McCown’s Longspur
Calcarius mccownii

McCowns Longspur

The McCown’s Longspur is a sparrow-sized bird which is easy to spot with its thick bill and its very distinctive inverted black “T” pattern on its white tail. They are gray with brownish-gray wings. Males have a chestnut patch on thier wing feathers and a very distinct black breast patch.

McCown’s Lonspurs favour open, arid grassland with dry, sandy soils, low litter accumulations and low-growing, sparse vegetation with patches of bare ground. They are particularly associated with areas that have patches of bare ground due to disturbances such as fire. They have been found nesting in a variety of habitats, including cropland. McCown’s Longspusr are ground nesting birds that construct their nests in shallow depressions in the ground dominated by blue grama or buffalo grass. They often have three to four eggs in one clutch and the chicks hatch after 12 days of incubation.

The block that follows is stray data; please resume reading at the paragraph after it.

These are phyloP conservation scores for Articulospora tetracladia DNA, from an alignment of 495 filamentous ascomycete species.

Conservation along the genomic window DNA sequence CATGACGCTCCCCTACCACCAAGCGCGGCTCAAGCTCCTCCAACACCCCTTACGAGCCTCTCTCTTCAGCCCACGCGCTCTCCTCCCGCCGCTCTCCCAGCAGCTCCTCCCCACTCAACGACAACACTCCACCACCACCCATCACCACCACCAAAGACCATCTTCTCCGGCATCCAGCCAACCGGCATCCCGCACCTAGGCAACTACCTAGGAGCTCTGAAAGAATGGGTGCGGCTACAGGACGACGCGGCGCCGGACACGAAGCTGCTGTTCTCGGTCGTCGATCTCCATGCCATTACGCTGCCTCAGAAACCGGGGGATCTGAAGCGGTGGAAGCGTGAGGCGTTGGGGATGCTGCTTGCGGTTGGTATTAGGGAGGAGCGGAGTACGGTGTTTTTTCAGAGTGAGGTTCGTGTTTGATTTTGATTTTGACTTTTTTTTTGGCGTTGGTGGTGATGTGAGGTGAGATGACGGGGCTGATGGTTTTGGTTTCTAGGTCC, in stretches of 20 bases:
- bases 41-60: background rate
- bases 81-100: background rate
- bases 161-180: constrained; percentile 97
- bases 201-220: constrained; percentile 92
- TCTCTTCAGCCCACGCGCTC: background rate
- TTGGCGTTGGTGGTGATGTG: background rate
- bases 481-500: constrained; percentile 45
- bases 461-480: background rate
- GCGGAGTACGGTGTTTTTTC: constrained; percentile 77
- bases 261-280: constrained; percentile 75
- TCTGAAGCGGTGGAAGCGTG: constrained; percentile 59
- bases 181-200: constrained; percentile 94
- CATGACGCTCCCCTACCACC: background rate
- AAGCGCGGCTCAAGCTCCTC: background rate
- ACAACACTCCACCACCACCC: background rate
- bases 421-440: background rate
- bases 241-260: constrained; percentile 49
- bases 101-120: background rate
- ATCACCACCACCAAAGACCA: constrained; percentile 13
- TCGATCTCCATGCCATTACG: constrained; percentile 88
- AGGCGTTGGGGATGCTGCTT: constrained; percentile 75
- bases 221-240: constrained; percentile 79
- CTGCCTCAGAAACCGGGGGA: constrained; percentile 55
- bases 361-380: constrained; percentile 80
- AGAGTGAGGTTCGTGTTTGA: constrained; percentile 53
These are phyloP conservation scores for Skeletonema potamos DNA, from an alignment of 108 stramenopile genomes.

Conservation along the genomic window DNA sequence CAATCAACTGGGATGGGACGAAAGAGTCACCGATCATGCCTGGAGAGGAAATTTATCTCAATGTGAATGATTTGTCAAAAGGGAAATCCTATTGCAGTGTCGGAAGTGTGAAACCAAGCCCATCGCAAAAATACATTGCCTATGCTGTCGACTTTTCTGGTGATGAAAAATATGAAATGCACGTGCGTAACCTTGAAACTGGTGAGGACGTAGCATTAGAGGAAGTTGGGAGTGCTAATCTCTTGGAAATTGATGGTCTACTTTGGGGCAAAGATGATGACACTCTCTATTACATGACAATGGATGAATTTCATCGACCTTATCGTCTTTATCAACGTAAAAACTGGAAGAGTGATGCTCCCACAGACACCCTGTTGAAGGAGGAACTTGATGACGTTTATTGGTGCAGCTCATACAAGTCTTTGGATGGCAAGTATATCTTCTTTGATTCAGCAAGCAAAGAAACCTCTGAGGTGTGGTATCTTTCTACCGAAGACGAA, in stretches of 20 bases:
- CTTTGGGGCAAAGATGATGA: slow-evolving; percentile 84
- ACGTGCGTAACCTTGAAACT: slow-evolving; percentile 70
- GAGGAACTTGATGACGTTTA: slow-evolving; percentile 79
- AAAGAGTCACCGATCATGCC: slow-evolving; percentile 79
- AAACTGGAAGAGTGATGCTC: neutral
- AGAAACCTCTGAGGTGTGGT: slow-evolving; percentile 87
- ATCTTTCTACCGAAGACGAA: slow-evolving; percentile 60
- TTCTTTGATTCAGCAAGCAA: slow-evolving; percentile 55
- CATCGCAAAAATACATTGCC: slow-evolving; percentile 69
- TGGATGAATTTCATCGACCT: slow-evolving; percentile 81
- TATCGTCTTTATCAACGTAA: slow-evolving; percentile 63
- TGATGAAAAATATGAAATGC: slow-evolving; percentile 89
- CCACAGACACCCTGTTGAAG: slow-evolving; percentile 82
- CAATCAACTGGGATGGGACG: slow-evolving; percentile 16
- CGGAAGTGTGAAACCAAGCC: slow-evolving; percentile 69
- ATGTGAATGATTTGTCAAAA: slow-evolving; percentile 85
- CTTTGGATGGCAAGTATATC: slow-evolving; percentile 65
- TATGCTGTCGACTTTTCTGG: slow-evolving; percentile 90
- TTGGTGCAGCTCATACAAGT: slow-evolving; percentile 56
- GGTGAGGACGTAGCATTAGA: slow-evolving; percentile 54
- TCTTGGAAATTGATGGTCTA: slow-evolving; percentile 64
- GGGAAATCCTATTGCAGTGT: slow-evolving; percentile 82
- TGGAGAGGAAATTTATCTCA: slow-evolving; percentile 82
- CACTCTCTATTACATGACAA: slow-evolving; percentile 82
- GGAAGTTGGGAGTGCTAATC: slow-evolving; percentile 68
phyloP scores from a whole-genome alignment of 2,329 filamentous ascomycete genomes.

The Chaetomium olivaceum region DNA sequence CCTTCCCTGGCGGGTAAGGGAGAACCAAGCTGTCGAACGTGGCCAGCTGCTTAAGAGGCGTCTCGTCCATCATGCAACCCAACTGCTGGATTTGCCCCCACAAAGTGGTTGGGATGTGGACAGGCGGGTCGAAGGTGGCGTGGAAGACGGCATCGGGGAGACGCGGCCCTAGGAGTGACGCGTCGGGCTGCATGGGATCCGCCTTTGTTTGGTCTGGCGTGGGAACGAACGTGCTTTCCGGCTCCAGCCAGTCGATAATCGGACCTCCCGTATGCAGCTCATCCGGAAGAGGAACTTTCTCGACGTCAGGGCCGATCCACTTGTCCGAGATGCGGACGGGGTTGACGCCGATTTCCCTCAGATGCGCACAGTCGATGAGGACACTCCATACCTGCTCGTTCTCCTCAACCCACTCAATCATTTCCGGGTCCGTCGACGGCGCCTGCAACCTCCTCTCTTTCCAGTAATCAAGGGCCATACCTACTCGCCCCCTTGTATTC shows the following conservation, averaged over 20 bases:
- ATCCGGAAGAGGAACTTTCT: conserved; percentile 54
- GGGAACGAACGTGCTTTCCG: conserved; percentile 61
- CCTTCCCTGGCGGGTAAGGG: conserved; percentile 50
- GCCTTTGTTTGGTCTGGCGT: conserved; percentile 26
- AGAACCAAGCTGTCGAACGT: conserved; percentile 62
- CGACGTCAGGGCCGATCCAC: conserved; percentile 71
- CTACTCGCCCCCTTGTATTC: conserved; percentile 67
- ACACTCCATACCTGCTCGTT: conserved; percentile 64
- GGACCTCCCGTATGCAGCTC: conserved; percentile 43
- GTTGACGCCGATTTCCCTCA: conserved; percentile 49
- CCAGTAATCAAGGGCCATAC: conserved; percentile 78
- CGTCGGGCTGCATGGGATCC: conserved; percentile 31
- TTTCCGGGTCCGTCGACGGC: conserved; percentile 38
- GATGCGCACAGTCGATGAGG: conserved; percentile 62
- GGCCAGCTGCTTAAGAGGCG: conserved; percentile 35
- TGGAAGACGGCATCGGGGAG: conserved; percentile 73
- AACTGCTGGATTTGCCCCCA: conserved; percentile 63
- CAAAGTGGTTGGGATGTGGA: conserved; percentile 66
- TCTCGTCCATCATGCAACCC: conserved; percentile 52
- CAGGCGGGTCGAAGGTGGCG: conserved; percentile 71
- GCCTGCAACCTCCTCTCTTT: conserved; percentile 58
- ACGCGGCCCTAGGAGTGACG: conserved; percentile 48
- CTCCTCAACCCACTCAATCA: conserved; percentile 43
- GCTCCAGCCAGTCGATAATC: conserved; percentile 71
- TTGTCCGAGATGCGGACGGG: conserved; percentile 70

McCown’s Longspur are migratory birds and often leave Canada by the end of September. They spend the winter in the southwestern United States and northwestern Mexico and return to Canada in early April. During the winter and migration McCown’s Longspurs are mostly seed-eaters; however during the breeding season they eat both seeds and insects, with grasshoppers being a particular favorite.

In 2006 the McCown’s Longspur was designated “special concern” under the Species at Risk Act due to its decreasing habitat. Populations in Canada are reported to have decreased 98% since the late 1960s.

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